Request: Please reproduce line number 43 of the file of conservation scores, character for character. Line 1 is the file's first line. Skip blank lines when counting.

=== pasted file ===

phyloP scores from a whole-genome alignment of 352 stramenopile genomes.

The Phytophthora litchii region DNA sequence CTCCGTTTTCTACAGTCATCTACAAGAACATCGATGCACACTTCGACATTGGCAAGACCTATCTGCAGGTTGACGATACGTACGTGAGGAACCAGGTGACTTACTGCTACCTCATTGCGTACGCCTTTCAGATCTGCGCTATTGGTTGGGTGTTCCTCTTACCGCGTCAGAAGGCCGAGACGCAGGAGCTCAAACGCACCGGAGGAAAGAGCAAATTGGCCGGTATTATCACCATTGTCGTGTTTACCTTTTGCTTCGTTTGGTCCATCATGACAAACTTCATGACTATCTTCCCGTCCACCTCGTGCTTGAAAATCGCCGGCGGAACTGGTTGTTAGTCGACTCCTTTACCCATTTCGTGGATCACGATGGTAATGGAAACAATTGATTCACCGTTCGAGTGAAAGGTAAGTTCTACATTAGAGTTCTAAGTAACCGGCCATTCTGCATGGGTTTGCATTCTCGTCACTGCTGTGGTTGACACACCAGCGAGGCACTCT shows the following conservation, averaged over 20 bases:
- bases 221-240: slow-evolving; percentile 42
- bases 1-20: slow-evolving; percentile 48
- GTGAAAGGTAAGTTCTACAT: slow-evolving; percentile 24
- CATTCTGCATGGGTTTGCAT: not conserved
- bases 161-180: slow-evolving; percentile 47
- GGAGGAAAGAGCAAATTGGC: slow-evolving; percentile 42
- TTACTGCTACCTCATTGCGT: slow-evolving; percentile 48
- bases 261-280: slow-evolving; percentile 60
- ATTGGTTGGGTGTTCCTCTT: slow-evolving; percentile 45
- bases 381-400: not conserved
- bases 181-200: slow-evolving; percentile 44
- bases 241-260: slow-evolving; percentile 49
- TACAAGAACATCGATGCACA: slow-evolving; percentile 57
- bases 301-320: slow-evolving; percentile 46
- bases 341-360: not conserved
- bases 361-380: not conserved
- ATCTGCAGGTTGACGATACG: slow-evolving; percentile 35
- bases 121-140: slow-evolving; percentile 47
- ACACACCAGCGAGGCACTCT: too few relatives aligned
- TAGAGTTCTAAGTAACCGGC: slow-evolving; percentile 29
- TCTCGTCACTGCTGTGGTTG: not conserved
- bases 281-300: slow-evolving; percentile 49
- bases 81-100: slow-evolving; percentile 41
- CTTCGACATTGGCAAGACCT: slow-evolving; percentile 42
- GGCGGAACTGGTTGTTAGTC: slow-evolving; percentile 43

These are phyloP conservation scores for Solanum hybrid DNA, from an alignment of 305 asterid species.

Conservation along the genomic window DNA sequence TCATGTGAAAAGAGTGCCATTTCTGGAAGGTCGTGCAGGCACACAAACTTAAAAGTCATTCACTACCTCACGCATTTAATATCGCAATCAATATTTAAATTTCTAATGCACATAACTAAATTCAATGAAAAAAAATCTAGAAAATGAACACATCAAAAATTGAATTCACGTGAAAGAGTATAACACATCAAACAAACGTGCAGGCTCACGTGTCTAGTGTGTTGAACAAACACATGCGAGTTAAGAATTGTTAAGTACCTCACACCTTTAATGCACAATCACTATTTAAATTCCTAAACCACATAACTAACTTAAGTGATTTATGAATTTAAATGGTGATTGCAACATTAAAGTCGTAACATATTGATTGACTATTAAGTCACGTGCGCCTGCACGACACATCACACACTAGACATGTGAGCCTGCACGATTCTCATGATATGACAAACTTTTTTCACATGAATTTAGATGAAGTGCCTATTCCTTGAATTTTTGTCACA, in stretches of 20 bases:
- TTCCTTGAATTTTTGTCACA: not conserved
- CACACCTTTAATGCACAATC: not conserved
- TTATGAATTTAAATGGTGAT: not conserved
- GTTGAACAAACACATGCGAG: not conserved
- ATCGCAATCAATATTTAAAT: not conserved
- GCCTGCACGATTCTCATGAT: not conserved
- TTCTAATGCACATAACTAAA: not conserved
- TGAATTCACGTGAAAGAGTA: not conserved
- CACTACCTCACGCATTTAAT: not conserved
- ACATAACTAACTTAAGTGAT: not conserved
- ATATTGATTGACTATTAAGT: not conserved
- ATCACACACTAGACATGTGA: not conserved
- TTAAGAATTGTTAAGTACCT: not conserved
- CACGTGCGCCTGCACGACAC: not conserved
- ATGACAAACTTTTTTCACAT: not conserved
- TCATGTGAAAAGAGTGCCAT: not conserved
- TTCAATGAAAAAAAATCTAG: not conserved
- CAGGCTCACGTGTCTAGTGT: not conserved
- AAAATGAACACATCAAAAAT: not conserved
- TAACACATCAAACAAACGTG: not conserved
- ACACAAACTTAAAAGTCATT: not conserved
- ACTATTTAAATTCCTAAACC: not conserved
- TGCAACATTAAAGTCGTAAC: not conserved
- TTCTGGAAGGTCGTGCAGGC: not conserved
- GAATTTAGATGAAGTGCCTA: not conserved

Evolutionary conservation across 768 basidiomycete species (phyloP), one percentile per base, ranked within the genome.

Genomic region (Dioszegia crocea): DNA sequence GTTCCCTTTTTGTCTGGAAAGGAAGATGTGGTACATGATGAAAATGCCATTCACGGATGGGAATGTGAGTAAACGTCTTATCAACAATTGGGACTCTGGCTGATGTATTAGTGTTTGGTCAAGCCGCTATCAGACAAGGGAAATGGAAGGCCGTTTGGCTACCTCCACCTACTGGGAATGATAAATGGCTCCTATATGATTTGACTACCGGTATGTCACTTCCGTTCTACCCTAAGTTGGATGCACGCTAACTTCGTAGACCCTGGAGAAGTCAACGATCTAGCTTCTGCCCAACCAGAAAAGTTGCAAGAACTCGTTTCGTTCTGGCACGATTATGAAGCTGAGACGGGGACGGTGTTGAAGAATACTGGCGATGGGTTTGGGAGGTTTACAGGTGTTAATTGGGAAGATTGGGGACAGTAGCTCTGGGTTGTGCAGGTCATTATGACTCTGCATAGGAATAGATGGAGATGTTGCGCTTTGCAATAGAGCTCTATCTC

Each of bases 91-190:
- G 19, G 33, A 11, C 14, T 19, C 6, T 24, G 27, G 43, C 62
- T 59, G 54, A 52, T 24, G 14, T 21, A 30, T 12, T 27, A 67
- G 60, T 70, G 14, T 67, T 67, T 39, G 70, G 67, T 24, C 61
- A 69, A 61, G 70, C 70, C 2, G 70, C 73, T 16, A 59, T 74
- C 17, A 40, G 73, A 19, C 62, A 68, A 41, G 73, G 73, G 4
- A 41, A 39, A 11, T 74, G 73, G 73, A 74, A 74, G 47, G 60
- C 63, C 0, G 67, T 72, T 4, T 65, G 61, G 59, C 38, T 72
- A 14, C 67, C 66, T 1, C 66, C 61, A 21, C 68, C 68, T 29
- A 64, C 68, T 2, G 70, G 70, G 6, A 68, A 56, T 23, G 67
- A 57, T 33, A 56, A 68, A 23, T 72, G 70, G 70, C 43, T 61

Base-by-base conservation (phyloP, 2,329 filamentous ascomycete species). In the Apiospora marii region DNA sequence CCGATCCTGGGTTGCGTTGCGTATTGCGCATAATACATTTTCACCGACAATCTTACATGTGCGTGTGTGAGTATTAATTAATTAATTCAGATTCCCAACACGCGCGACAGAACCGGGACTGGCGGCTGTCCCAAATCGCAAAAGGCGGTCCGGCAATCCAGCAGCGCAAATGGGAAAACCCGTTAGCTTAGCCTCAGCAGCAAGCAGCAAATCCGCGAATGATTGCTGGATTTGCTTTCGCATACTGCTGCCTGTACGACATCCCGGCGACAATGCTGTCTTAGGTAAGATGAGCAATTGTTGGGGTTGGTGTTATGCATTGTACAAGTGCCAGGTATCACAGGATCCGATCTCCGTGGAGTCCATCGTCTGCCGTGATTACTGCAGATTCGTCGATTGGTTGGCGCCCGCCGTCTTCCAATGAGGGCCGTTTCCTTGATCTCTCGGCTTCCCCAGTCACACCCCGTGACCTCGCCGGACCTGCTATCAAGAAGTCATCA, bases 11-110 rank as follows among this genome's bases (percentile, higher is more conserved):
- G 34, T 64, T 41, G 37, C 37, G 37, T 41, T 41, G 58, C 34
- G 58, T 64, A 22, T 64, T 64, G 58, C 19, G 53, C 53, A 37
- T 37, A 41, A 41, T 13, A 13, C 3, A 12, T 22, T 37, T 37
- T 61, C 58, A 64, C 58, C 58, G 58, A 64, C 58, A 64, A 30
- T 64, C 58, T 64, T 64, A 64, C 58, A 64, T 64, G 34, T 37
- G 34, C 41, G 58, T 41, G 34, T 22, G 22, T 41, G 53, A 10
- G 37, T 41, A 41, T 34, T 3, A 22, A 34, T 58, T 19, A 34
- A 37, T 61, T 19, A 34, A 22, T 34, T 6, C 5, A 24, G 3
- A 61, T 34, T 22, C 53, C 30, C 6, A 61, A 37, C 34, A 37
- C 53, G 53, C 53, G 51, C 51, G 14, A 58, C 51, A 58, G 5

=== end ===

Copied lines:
- CACGTGCGCCTGCACGACAC: not conserved